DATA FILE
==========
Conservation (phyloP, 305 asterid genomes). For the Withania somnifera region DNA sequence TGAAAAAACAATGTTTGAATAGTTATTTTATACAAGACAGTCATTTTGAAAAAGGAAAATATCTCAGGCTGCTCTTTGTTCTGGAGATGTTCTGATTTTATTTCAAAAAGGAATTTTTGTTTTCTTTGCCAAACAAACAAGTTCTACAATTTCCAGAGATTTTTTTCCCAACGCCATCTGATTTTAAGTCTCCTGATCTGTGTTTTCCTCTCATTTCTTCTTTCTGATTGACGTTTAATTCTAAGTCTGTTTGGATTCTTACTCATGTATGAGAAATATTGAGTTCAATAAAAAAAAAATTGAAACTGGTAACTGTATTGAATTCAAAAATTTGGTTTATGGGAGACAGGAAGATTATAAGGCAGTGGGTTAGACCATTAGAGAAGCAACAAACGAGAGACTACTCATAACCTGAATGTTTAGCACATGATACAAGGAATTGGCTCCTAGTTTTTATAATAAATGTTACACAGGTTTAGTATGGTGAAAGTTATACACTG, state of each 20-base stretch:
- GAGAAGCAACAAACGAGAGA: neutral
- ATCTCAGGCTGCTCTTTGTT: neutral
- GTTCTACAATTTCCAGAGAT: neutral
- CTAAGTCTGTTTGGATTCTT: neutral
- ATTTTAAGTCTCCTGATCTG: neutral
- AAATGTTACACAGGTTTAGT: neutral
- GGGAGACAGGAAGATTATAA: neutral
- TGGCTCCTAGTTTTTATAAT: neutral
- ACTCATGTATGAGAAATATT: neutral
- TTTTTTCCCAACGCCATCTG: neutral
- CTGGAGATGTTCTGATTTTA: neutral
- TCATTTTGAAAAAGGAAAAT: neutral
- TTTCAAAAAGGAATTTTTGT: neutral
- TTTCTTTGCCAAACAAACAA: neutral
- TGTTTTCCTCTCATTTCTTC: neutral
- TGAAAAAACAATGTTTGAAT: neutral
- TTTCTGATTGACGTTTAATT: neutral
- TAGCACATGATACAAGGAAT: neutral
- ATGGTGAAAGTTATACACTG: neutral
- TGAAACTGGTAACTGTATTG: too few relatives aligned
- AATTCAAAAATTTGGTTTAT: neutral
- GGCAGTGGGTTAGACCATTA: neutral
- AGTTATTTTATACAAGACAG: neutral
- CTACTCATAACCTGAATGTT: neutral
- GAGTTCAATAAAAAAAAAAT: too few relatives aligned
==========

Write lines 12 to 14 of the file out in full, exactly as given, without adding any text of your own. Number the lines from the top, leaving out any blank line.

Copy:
- CTGGAGATGTTCTGATTTTA: neutral
- TCATTTTGAAAAAGGAAAAT: neutral
- TTTCAAAAAGGAATTTTTGT: neutral